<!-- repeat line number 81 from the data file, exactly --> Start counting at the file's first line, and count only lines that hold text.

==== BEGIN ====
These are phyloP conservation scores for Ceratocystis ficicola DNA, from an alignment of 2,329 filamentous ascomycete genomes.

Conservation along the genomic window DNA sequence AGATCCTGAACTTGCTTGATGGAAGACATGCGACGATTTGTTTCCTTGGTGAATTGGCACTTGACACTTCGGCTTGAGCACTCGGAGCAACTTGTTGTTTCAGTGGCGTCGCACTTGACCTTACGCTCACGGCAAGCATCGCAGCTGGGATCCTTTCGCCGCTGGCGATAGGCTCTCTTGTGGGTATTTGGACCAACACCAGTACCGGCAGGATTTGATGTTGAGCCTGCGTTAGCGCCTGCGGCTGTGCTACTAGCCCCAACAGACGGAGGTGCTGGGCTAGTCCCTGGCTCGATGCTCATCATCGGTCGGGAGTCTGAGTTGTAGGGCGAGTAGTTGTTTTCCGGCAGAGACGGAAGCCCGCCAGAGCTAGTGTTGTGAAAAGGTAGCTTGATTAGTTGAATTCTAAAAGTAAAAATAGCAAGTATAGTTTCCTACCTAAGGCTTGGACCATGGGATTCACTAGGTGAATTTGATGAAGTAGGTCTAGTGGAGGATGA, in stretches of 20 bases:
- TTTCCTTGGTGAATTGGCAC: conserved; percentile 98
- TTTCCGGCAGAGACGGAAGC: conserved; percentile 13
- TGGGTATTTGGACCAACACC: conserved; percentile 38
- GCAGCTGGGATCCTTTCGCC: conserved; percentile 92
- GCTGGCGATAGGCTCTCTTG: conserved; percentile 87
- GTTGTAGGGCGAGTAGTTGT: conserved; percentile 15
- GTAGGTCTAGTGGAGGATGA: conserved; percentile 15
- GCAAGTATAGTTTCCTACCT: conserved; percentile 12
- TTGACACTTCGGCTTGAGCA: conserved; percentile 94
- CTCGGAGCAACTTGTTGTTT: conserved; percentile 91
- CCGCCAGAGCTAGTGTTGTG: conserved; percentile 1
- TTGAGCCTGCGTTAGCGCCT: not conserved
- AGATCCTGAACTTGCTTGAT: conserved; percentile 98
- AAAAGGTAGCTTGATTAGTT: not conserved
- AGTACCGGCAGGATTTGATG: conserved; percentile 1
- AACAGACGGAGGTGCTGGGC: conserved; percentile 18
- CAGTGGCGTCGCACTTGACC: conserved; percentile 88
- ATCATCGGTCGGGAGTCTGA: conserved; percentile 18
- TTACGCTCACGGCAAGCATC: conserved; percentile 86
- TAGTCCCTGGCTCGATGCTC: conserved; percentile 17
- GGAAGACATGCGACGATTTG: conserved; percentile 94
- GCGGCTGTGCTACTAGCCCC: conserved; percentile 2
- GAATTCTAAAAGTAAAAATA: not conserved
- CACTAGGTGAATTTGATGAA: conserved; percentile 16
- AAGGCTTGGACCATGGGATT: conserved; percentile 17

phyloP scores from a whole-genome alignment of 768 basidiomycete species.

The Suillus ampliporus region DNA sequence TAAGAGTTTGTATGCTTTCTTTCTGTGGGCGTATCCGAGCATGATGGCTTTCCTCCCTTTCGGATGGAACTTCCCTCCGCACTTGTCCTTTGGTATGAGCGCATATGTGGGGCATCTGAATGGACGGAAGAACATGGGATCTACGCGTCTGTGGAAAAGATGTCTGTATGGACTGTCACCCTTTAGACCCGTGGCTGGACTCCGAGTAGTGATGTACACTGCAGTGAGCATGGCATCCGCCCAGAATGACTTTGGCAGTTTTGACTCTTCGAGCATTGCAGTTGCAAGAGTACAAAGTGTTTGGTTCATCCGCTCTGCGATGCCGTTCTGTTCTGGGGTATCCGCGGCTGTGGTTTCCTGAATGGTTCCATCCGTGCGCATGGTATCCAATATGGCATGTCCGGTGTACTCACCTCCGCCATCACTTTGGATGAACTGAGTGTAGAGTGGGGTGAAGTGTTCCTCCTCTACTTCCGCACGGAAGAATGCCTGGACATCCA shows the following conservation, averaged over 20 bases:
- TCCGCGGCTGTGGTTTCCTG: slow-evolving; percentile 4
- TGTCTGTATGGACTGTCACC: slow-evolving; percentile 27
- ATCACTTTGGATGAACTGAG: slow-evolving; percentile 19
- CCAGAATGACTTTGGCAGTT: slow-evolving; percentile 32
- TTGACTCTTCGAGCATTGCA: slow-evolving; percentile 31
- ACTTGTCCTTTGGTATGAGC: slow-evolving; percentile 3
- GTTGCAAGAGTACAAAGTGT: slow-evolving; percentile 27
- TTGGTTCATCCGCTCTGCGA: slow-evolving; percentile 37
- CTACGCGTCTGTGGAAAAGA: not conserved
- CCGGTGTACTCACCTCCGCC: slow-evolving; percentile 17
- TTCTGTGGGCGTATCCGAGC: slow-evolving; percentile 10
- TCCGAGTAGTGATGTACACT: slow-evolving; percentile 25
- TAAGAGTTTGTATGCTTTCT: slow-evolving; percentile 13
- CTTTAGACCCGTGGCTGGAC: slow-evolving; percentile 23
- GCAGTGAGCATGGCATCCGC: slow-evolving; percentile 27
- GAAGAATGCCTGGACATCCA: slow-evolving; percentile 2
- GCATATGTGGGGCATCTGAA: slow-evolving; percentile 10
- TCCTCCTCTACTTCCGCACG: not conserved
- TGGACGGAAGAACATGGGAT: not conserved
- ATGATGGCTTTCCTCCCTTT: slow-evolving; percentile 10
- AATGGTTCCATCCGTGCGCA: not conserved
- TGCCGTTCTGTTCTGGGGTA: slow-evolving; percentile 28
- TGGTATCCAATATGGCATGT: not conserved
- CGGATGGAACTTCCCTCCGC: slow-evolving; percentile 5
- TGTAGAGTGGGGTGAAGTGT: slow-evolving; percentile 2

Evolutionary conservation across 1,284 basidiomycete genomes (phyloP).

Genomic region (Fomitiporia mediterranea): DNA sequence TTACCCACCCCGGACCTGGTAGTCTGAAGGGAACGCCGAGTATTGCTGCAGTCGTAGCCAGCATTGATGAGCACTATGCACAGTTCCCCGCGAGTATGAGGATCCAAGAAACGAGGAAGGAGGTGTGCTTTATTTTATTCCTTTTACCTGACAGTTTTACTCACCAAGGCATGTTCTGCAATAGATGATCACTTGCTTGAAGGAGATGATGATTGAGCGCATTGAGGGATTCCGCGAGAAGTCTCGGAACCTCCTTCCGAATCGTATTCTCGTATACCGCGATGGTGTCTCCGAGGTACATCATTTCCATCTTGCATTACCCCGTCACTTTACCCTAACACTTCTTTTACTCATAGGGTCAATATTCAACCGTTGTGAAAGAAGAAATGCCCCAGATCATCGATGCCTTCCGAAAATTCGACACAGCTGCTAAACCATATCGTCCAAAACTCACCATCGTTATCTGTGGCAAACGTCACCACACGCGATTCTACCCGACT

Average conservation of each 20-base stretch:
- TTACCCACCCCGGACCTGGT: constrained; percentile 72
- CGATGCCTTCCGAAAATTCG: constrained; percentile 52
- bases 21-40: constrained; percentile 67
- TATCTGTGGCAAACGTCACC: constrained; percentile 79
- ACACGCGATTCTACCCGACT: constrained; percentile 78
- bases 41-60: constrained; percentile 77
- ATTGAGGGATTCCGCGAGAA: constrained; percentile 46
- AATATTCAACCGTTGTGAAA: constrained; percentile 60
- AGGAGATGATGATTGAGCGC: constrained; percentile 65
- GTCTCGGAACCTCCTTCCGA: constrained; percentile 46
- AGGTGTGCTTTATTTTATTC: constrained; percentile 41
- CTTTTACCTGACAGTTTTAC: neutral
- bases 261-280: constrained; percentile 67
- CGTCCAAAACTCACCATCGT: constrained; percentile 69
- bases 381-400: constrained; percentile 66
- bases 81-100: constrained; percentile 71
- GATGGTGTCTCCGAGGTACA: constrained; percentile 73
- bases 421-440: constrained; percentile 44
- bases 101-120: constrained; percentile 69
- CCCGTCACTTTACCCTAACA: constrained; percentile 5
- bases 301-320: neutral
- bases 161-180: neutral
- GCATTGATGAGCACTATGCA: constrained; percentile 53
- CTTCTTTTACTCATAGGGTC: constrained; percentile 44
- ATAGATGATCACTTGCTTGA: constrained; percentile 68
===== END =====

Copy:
- CTTCTTTTACTCATAGGGTC: constrained; percentile 44